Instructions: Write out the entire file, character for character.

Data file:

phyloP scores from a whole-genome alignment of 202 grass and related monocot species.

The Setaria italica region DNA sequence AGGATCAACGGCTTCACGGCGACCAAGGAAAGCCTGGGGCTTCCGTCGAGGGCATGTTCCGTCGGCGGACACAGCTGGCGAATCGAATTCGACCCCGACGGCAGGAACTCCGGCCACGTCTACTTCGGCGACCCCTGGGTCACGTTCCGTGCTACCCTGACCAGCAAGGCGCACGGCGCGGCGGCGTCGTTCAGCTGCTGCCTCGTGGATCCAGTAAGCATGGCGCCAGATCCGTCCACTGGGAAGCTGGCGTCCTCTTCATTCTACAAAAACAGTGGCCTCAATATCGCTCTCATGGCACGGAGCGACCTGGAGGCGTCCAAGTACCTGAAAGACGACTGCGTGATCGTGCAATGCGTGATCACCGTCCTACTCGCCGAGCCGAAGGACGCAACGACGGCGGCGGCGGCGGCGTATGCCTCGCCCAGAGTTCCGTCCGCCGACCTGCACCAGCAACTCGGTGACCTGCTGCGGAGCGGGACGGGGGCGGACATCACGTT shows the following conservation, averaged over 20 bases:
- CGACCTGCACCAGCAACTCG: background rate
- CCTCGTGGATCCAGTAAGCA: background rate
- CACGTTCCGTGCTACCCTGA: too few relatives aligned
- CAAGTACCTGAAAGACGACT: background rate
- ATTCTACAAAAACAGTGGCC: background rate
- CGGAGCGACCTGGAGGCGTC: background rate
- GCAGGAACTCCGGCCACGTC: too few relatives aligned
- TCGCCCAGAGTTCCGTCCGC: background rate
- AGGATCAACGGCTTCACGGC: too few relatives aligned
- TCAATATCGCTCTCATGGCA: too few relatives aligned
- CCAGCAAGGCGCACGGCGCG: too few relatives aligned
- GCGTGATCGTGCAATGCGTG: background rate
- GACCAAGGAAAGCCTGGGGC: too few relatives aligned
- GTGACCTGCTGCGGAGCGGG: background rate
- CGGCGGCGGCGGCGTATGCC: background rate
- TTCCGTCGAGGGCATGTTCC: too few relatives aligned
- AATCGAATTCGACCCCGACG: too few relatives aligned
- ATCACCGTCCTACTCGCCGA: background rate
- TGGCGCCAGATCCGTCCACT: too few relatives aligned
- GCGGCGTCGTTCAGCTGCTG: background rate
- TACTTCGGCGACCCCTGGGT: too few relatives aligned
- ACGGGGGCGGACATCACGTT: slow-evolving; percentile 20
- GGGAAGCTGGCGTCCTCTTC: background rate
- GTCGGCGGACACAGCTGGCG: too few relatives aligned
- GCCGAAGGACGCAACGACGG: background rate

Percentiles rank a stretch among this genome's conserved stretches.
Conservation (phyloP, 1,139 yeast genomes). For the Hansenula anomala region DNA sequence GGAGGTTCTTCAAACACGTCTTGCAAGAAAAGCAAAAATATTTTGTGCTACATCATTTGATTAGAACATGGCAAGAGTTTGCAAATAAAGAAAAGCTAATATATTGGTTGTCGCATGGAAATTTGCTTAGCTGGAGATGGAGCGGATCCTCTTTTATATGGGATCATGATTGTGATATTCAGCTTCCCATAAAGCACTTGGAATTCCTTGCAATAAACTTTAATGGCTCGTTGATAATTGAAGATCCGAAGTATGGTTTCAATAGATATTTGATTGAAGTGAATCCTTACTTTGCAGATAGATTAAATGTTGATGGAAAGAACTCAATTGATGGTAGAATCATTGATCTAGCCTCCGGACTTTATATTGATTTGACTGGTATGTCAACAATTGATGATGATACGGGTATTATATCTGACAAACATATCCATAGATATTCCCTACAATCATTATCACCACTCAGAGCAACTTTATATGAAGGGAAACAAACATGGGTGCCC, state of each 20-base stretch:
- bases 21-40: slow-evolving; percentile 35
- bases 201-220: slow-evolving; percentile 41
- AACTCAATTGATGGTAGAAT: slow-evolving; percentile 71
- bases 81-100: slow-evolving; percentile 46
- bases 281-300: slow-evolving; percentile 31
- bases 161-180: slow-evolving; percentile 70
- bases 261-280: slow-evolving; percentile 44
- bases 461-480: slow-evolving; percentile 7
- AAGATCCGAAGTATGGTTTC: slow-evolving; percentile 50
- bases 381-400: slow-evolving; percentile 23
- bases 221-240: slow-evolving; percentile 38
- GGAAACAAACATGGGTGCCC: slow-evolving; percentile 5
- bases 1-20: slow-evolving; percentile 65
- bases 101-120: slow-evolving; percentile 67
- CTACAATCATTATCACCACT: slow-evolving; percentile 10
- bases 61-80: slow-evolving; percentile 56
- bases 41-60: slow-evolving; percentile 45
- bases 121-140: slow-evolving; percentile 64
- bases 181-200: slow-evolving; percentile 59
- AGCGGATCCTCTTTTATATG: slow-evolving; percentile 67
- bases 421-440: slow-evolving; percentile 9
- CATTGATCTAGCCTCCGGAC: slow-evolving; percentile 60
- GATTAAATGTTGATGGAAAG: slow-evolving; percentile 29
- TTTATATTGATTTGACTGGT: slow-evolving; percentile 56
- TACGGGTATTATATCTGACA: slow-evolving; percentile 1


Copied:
phyloP scores from a whole-genome alignment of 202 grass and related monocot species.

The Setaria italica region DNA sequence AGGATCAACGGCTTCACGGCGACCAAGGAAAGCCTGGGGCTTCCGTCGAGGGCATGTTCCGTCGGCGGACACAGCTGGCGAATCGAATTCGACCCCGACGGCAGGAACTCCGGCCACGTCTACTTCGGCGACCCCTGGGTCACGTTCCGTGCTACCCTGACCAGCAAGGCGCACGGCGCGGCGGCGTCGTTCAGCTGCTGCCTCGTGGATCCAGTAAGCATGGCGCCAGATCCGTCCACTGGGAAGCTGGCGTCCTCTTCATTCTACAAAAACAGTGGCCTCAATATCGCTCTCATGGCACGGAGCGACCTGGAGGCGTCCAAGTACCTGAAAGACGACTGCGTGATCGTGCAATGCGTGATCACCGTCCTACTCGCCGAGCCGAAGGACGCAACGACGGCGGCGGCGGCGGCGTATGCCTCGCCCAGAGTTCCGTCCGCCGACCTGCACCAGCAACTCGGTGACCTGCTGCGGAGCGGGACGGGGGCGGACATCACGTT shows the following conservation, averaged over 20 bases:
- CGACCTGCACCAGCAACTCG: background rate
- CCTCGTGGATCCAGTAAGCA: background rate
- CACGTTCCGTGCTACCCTGA: too few relatives aligned
- CAAGTACCTGAAAGACGACT: background rate
- ATTCTACAAAAACAGTGGCC: background rate
- CGGAGCGACCTGGAGGCGTC: background rate
- GCAGGAACTCCGGCCACGTC: too few relatives aligned
- TCGCCCAGAGTTCCGTCCGC: background rate
- AGGATCAACGGCTTCACGGC: too few relatives aligned
- TCAATATCGCTCTCATGGCA: too few relatives aligned
- CCAGCAAGGCGCACGGCGCG: too few relatives aligned
- GCGTGATCGTGCAATGCGTG: background rate
- GACCAAGGAAAGCCTGGGGC: too few relatives aligned
- GTGACCTGCTGCGGAGCGGG: background rate
- CGGCGGCGGCGGCGTATGCC: background rate
- TTCCGTCGAGGGCATGTTCC: too few relatives aligned
- AATCGAATTCGACCCCGACG: too few relatives aligned
- ATCACCGTCCTACTCGCCGA: background rate
- TGGCGCCAGATCCGTCCACT: too few relatives aligned
- GCGGCGTCGTTCAGCTGCTG: background rate
- TACTTCGGCGACCCCTGGGT: too few relatives aligned
- ACGGGGGCGGACATCACGTT: slow-evolving; percentile 20
- GGGAAGCTGGCGTCCTCTTC: background rate
- GTCGGCGGACACAGCTGGCG: too few relatives aligned
- GCCGAAGGACGCAACGACGG: background rate

Percentiles rank a stretch among this genome's conserved stretches.
Conservation (phyloP, 1,139 yeast genomes). For the Hansenula anomala region DNA sequence GGAGGTTCTTCAAACACGTCTTGCAAGAAAAGCAAAAATATTTTGTGCTACATCATTTGATTAGAACATGGCAAGAGTTTGCAAATAAAGAAAAGCTAATATATTGGTTGTCGCATGGAAATTTGCTTAGCTGGAGATGGAGCGGATCCTCTTTTATATGGGATCATGATTGTGATATTCAGCTTCCCATAAAGCACTTGGAATTCCTTGCAATAAACTTTAATGGCTCGTTGATAATTGAAGATCCGAAGTATGGTTTCAATAGATATTTGATTGAAGTGAATCCTTACTTTGCAGATAGATTAAATGTTGATGGAAAGAACTCAATTGATGGTAGAATCATTGATCTAGCCTCCGGACTTTATATTGATTTGACTGGTATGTCAACAATTGATGATGATACGGGTATTATATCTGACAAACATATCCATAGATATTCCCTACAATCATTATCACCACTCAGAGCAACTTTATATGAAGGGAAACAAACATGGGTGCCC, state of each 20-base stretch:
- bases 21-40: slow-evolving; percentile 35
- bases 201-220: slow-evolving; percentile 41
- AACTCAATTGATGGTAGAAT: slow-evolving; percentile 71
- bases 81-100: slow-evolving; percentile 46
- bases 281-300: slow-evolving; percentile 31
- bases 161-180: slow-evolving; percentile 70
- bases 261-280: slow-evolving; percentile 44
- bases 461-480: slow-evolving; percentile 7
- AAGATCCGAAGTATGGTTTC: slow-evolving; percentile 50
- bases 381-400: slow-evolving; percentile 23
- bases 221-240: slow-evolving; percentile 38
- GGAAACAAACATGGGTGCCC: slow-evolving; percentile 5
- bases 1-20: slow-evolving; percentile 65
- bases 101-120: slow-evolving; percentile 67
- CTACAATCATTATCACCACT: slow-evolving; percentile 10
- bases 61-80: slow-evolving; percentile 56
- bases 41-60: slow-evolving; percentile 45
- bases 121-140: slow-evolving; percentile 64
- bases 181-200: slow-evolving; percentile 59
- AGCGGATCCTCTTTTATATG: slow-evolving; percentile 67
- bases 421-440: slow-evolving; percentile 9
- CATTGATCTAGCCTCCGGAC: slow-evolving; percentile 60
- GATTAAATGTTGATGGAAAG: slow-evolving; percentile 29
- TTTATATTGATTTGACTGGT: slow-evolving; percentile 56
- TACGGGTATTATATCTGACA: slow-evolving; percentile 1